Dr. Lewis is a professor of obstetrics and gynecology at the University of Rochester School of Medicine, where she is also Vice Provost for Faculty Development and Diversity. Prior to coming to Rochester, she was on the faculty of the University of Illinois at Chicago where she cared for infertility patients and ran a multidisciplinary menopause clinic.
Dr. Lewis is certified by the American Board of Obstetrics and Gynecology in obstetrics/gynecology and reproductive endocrinology. Her areas of expertise include reproductive endocrinology, infertility, menopause, in vitro fertilization, and hormone replacement therapy. Her current areas of research interest are male infertility, menopausal health, and hormone therapy.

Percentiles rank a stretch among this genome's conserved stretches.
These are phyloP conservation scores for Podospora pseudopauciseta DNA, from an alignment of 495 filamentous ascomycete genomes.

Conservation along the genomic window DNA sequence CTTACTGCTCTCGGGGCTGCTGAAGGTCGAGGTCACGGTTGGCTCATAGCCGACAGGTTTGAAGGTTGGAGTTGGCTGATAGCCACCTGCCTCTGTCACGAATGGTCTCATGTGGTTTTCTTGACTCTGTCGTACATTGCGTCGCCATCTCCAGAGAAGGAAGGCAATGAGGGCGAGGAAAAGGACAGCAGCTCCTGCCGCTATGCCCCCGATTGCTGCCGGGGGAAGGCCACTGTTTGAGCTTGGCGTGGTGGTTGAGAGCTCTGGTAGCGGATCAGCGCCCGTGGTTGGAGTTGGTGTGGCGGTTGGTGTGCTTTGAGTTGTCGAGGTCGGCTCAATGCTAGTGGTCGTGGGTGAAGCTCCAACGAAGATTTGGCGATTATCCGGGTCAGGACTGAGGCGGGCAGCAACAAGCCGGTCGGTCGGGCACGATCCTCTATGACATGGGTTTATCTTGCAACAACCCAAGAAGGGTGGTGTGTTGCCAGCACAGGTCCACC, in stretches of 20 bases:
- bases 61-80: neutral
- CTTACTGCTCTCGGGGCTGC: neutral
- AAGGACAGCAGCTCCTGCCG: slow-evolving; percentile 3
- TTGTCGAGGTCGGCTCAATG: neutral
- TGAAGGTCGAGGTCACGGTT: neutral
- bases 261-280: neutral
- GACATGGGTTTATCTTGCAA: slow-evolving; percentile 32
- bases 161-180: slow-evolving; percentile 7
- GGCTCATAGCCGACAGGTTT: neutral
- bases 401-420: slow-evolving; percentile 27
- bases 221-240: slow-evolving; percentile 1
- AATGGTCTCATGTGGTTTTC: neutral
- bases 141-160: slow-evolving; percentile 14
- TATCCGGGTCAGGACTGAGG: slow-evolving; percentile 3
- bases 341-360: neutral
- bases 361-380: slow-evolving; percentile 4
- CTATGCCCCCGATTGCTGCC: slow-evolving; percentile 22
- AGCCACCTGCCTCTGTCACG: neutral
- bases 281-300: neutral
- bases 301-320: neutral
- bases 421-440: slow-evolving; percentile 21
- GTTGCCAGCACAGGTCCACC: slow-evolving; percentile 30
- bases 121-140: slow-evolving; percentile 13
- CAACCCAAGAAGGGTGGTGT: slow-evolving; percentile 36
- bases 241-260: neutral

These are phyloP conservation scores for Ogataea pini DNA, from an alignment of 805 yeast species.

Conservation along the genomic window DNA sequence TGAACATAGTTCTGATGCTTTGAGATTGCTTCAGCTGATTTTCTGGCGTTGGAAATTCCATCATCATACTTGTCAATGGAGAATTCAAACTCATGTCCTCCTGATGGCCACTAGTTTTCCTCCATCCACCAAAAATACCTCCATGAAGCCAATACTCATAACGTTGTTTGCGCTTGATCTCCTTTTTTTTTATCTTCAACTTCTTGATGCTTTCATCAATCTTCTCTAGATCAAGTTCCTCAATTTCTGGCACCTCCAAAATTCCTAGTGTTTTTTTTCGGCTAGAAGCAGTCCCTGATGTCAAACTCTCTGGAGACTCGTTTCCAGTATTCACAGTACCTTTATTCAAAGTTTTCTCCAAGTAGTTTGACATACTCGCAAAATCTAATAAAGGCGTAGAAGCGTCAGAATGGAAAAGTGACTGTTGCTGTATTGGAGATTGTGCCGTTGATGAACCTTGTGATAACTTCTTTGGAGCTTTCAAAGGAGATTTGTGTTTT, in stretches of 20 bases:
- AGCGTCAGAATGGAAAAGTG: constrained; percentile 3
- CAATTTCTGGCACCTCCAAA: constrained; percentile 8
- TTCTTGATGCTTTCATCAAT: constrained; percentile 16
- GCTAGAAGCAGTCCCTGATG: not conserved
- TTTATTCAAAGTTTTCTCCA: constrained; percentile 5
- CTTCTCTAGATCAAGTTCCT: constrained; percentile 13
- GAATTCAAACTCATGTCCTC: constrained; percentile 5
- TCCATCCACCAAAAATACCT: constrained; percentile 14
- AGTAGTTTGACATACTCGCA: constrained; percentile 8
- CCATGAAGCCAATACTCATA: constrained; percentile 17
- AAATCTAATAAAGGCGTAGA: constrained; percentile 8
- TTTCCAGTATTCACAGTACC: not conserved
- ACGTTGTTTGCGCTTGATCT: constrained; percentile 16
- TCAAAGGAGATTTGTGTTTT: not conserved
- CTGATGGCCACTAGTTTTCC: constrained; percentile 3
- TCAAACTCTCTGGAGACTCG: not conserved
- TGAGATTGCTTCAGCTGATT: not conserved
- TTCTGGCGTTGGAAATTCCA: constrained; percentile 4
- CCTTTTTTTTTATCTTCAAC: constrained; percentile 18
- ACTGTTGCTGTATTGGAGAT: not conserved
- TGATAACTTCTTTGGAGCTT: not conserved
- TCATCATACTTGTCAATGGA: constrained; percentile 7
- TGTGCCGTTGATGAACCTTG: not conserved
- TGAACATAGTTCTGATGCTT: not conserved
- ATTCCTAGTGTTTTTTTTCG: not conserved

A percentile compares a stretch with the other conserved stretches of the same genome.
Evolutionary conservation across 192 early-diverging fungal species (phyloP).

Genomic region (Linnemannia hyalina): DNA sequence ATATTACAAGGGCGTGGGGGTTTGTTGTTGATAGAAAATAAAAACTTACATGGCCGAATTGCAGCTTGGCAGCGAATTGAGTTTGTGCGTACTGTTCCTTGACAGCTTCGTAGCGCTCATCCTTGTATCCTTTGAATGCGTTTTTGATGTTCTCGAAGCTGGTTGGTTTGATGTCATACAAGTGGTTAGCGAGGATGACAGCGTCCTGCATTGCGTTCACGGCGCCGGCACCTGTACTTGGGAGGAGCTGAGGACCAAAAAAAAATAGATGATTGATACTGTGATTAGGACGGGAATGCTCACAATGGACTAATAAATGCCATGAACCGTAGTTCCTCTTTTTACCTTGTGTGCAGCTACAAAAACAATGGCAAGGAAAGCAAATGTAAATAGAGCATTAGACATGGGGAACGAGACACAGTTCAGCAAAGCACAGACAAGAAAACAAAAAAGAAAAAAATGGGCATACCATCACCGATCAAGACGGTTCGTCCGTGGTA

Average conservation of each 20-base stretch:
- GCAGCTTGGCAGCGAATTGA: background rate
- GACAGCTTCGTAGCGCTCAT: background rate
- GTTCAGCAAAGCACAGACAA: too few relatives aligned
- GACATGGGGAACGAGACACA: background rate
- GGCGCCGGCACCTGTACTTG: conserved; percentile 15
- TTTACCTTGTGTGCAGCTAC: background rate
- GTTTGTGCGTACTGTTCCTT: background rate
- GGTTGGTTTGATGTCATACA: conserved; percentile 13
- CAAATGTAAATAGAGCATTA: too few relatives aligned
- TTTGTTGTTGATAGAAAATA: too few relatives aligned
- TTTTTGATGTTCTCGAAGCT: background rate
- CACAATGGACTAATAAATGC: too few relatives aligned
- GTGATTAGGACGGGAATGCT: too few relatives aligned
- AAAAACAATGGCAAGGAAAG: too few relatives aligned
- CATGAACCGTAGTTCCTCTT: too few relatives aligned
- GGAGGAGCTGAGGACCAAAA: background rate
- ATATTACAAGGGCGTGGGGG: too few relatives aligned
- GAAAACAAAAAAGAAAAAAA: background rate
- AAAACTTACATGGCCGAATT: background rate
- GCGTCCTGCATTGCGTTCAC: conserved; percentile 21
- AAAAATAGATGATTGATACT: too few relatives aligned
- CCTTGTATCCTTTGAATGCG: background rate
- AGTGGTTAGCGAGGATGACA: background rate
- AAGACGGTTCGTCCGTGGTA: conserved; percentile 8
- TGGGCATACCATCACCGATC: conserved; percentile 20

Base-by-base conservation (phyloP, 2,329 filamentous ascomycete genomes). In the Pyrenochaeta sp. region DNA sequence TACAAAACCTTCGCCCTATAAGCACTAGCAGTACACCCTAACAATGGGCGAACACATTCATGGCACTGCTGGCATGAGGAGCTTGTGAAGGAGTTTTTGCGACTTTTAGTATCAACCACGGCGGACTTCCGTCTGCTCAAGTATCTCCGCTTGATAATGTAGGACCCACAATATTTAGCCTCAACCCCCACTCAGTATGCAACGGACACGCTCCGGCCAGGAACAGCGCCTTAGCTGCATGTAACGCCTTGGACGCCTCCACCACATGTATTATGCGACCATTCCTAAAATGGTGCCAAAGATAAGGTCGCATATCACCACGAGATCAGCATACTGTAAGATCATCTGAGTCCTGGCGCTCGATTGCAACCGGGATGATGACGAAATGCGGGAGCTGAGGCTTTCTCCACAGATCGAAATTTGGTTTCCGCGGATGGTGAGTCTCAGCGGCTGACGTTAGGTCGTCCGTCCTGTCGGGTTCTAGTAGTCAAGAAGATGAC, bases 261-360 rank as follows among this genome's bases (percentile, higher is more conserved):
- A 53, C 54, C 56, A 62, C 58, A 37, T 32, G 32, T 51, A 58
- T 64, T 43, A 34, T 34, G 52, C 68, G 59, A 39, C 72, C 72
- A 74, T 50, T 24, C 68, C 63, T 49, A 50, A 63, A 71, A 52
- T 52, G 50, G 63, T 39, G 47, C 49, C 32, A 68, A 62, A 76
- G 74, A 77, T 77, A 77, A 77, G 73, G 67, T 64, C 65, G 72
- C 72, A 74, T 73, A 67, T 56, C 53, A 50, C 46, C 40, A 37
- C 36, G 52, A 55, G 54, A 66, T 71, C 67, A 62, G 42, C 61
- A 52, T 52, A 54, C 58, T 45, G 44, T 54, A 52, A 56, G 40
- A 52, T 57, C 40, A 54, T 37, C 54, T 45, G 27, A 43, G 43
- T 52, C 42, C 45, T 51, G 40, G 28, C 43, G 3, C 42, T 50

With Dr. Lewis as primary investigator, the University of Rochester was recently awarded approximately $2 million by the National Institutes of Health to help improve diversity in the scientific workforce. Over the next three years, she will study the effects of different mentoring interventions in promoting resilience among biomedical researchers and trainees from underrepresented groups.
Dr. Lewis attended Harvard College as an undergraduate and the Columbia University College of Physicians and Surgeons as a medical student. She completed residency in obstetrics and gynecology at the Mount Sinai School of Medicine in New York City and a reproductive endocrinology fellowship at the University of California-San Francisco.